Ephemerality as Haibang

There, through the car window. The sky a brocade of shimmery dark
            velvet. I am nothing more than a moment here. Just today,

I ate haibang for the first time in years, the shelled flesh
            soft and mushier than I remembered, my molars sinking

right through. I swallowed anyway. It didn’t taste
            like the ocean anymore. Instead, my father’s scarred hands, wielding

kitchen blade, sawing away at the mollusks’ mouths to split
            open their bodies like a surgeon at the operating table.

I have never memorized the map of stars, never been taught how
            to read them. I watched the disassembled shellfish meat swirl

in the clear container, limp before the fire. Here, on the ride
            home, I wonder if everyone believes they are permanent until they

become witness to another death, if someone out there is rolling
            down the window to get closer to the stars only to realize

there is no proximity to immortality. Tonight the moon is a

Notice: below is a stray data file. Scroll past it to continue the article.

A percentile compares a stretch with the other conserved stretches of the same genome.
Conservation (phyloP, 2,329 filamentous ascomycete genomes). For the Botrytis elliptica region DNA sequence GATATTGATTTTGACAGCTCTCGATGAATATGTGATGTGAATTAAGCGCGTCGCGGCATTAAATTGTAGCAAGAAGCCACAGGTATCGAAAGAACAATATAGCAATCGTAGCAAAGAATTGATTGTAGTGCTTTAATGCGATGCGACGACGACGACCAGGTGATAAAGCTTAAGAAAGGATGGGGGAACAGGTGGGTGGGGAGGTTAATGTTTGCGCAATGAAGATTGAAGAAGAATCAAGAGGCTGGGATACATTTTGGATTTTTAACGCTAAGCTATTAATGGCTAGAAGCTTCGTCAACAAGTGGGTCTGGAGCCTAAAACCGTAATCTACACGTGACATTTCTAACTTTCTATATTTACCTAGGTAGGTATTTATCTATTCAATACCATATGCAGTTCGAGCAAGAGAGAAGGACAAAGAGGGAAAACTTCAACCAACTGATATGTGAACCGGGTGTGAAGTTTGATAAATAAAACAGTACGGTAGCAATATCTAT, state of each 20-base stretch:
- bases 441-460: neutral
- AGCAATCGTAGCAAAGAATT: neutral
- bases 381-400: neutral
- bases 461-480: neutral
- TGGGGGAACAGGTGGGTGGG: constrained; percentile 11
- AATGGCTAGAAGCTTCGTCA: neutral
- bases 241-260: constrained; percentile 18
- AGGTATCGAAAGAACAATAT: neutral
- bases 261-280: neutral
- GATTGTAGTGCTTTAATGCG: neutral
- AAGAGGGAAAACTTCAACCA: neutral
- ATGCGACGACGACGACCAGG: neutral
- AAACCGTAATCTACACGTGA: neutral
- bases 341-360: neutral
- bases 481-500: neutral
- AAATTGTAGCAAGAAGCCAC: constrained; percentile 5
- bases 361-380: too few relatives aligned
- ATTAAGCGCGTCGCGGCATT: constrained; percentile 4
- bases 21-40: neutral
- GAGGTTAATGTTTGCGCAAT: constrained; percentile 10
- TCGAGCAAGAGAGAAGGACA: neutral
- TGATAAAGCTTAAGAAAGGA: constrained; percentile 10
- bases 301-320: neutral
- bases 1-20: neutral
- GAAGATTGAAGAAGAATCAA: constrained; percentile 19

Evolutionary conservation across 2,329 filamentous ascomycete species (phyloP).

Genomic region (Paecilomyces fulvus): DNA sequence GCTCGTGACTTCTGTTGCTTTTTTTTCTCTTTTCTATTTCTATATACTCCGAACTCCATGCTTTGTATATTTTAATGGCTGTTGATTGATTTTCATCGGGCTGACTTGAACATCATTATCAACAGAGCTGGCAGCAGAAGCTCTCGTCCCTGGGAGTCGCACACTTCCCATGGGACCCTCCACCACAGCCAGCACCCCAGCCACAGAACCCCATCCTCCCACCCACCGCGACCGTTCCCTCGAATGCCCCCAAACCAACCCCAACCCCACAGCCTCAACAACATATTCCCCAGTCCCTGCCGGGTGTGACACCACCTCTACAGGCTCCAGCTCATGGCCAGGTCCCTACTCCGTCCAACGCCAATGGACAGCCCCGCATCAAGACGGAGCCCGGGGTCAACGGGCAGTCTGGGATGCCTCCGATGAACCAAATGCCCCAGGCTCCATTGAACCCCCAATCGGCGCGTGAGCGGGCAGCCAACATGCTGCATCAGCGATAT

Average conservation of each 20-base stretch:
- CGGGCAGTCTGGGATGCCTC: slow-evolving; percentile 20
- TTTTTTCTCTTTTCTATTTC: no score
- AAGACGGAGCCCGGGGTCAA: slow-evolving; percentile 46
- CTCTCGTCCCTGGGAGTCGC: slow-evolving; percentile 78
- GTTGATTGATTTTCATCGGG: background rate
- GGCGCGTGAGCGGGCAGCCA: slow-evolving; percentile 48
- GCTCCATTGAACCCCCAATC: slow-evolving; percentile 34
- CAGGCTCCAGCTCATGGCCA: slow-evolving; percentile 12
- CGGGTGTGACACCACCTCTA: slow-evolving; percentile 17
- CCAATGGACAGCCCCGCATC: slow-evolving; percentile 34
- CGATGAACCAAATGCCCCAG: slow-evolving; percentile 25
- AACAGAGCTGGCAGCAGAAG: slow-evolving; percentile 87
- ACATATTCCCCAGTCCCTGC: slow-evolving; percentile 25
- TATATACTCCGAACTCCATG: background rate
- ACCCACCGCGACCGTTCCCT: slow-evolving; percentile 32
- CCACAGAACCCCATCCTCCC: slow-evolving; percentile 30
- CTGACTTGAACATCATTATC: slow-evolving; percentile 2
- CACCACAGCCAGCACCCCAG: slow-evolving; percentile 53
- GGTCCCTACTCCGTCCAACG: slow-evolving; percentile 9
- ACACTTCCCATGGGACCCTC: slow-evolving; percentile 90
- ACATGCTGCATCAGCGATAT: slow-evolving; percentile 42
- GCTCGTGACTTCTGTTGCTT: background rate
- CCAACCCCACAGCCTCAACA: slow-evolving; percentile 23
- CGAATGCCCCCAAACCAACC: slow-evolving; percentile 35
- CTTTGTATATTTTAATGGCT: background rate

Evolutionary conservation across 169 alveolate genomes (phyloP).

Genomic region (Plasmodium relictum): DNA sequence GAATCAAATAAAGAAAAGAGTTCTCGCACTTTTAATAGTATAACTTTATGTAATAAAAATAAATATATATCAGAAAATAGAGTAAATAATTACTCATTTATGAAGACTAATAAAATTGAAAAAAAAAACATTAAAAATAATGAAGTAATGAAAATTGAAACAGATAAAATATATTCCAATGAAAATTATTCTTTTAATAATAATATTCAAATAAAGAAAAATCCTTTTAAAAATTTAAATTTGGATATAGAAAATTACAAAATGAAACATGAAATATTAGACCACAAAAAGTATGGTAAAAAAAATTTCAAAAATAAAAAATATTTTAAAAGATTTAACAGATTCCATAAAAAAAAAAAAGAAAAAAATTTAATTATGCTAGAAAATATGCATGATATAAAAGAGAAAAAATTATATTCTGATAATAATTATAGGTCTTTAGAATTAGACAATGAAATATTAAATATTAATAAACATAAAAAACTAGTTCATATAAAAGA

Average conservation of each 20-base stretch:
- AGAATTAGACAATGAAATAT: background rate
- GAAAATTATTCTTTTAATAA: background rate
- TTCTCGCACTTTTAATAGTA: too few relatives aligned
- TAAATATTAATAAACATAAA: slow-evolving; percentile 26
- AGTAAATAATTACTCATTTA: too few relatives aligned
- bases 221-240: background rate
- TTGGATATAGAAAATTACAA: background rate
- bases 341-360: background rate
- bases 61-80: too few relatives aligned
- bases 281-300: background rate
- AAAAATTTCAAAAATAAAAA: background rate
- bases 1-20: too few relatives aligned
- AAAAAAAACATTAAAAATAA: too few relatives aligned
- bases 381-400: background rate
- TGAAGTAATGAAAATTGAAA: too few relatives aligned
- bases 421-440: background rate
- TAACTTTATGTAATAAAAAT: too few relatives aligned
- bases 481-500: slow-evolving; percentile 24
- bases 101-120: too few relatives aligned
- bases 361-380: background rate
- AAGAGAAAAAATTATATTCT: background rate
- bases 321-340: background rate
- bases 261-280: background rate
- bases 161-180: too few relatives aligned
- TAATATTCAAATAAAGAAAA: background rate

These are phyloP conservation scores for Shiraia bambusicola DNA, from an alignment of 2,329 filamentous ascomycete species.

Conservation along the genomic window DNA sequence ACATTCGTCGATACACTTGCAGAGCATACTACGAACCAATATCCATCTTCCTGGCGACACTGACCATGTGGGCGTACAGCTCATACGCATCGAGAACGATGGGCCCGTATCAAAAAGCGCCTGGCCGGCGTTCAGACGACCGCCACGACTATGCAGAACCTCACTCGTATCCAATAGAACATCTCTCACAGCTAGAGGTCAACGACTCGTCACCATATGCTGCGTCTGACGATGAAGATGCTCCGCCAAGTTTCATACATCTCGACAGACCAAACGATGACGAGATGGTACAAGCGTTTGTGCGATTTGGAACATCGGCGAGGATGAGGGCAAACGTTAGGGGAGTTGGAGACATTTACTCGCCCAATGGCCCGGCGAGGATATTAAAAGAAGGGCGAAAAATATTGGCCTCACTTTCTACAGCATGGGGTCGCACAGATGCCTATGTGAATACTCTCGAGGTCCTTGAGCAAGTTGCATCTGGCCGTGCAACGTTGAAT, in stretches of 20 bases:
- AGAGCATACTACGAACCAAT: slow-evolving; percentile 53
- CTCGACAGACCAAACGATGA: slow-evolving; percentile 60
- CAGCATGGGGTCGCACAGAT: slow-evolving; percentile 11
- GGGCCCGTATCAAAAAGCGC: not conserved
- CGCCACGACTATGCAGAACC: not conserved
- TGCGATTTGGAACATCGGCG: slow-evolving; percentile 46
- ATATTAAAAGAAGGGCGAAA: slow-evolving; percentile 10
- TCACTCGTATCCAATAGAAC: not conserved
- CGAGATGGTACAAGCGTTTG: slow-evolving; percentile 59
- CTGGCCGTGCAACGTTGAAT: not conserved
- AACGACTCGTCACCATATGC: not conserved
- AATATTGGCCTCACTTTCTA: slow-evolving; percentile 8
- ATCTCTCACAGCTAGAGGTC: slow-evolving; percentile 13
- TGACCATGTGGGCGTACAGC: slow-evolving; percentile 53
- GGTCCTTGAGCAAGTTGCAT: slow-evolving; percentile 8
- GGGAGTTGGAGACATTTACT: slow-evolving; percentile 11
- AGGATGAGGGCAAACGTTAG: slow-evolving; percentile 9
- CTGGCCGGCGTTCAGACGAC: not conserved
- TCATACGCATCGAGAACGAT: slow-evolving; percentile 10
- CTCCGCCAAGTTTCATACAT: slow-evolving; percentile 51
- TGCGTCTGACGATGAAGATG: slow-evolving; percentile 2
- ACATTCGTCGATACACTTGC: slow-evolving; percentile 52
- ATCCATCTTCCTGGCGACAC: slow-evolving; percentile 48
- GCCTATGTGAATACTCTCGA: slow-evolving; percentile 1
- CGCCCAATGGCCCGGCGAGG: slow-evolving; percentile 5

slip of gold hooked into the dark. A beautified reflection of

what I’ve stomached. I know I will get lost up there after my last breath.
            My hands tremble in the safety of my lap; it must be the cold.

This is a reprint of work originally published in Kissing Dynamite.

Sandra Lin (林诺晨) is a Chinese American born in Manhattan, New York, who currently attends Bell High School in Florida. She is a Scholastic Art & Writing Awards National Gold Medalist, national winner of JUST POETRY!!!, the first-place winner for the 2021 Polyphony Lit Fall Contest and the 2022 Nancy Thorp Poetry Contest, as well as a finalist for The Lumiere Review’s 2022 Prose Contest. Sandra is working on The Heima Project, a platform that aims to empower marginalized voices in literature. To be a part of this project, contact her on Instagram and Wattpad (@sandranuochen) or her website: https://sandranuochen.carrd.co.

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